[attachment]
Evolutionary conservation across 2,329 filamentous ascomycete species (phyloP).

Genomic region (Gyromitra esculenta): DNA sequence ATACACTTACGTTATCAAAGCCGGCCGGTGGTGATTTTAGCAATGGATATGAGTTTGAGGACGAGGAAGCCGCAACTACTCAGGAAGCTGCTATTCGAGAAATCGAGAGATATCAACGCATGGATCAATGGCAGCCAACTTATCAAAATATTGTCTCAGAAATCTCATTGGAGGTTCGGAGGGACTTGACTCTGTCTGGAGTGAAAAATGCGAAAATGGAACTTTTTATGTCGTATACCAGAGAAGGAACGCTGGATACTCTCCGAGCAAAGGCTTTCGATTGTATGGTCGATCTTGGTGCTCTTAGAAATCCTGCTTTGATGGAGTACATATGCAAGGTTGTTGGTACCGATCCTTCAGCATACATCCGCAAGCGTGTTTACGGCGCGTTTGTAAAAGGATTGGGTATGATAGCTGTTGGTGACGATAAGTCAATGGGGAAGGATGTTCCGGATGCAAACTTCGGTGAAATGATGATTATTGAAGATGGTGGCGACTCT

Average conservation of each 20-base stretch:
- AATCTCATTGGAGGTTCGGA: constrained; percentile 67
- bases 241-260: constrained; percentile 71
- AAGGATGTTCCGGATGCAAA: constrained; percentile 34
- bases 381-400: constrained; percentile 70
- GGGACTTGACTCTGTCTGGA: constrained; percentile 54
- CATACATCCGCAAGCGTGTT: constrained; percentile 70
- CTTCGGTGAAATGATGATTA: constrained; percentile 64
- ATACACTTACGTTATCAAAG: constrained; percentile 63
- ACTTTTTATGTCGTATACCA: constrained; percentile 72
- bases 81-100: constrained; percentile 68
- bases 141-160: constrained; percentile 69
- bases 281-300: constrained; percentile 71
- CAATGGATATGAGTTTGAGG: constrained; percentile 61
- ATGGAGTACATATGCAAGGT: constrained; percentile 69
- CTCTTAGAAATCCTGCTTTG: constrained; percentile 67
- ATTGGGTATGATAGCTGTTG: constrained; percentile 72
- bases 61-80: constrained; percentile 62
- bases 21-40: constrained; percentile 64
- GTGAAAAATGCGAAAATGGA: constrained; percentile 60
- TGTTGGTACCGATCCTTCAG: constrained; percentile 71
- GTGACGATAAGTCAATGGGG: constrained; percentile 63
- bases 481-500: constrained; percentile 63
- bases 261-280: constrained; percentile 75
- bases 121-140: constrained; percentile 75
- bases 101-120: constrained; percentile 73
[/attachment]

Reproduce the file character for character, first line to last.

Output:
Evolutionary conservation across 2,329 filamentous ascomycete species (phyloP).

Genomic region (Gyromitra esculenta): DNA sequence ATACACTTACGTTATCAAAGCCGGCCGGTGGTGATTTTAGCAATGGATATGAGTTTGAGGACGAGGAAGCCGCAACTACTCAGGAAGCTGCTATTCGAGAAATCGAGAGATATCAACGCATGGATCAATGGCAGCCAACTTATCAAAATATTGTCTCAGAAATCTCATTGGAGGTTCGGAGGGACTTGACTCTGTCTGGAGTGAAAAATGCGAAAATGGAACTTTTTATGTCGTATACCAGAGAAGGAACGCTGGATACTCTCCGAGCAAAGGCTTTCGATTGTATGGTCGATCTTGGTGCTCTTAGAAATCCTGCTTTGATGGAGTACATATGCAAGGTTGTTGGTACCGATCCTTCAGCATACATCCGCAAGCGTGTTTACGGCGCGTTTGTAAAAGGATTGGGTATGATAGCTGTTGGTGACGATAAGTCAATGGGGAAGGATGTTCCGGATGCAAACTTCGGTGAAATGATGATTATTGAAGATGGTGGCGACTCT

Average conservation of each 20-base stretch:
- AATCTCATTGGAGGTTCGGA: constrained; percentile 67
- bases 241-260: constrained; percentile 71
- AAGGATGTTCCGGATGCAAA: constrained; percentile 34
- bases 381-400: constrained; percentile 70
- GGGACTTGACTCTGTCTGGA: constrained; percentile 54
- CATACATCCGCAAGCGTGTT: constrained; percentile 70
- CTTCGGTGAAATGATGATTA: constrained; percentile 64
- ATACACTTACGTTATCAAAG: constrained; percentile 63
- ACTTTTTATGTCGTATACCA: constrained; percentile 72
- bases 81-100: constrained; percentile 68
- bases 141-160: constrained; percentile 69
- bases 281-300: constrained; percentile 71
- CAATGGATATGAGTTTGAGG: constrained; percentile 61
- ATGGAGTACATATGCAAGGT: constrained; percentile 69
- CTCTTAGAAATCCTGCTTTG: constrained; percentile 67
- ATTGGGTATGATAGCTGTTG: constrained; percentile 72
- bases 61-80: constrained; percentile 62
- bases 21-40: constrained; percentile 64
- GTGAAAAATGCGAAAATGGA: constrained; percentile 60
- TGTTGGTACCGATCCTTCAG: constrained; percentile 71
- GTGACGATAAGTCAATGGGG: constrained; percentile 63
- bases 481-500: constrained; percentile 63
- bases 261-280: constrained; percentile 75
- bases 121-140: constrained; percentile 75
- bases 101-120: constrained; percentile 73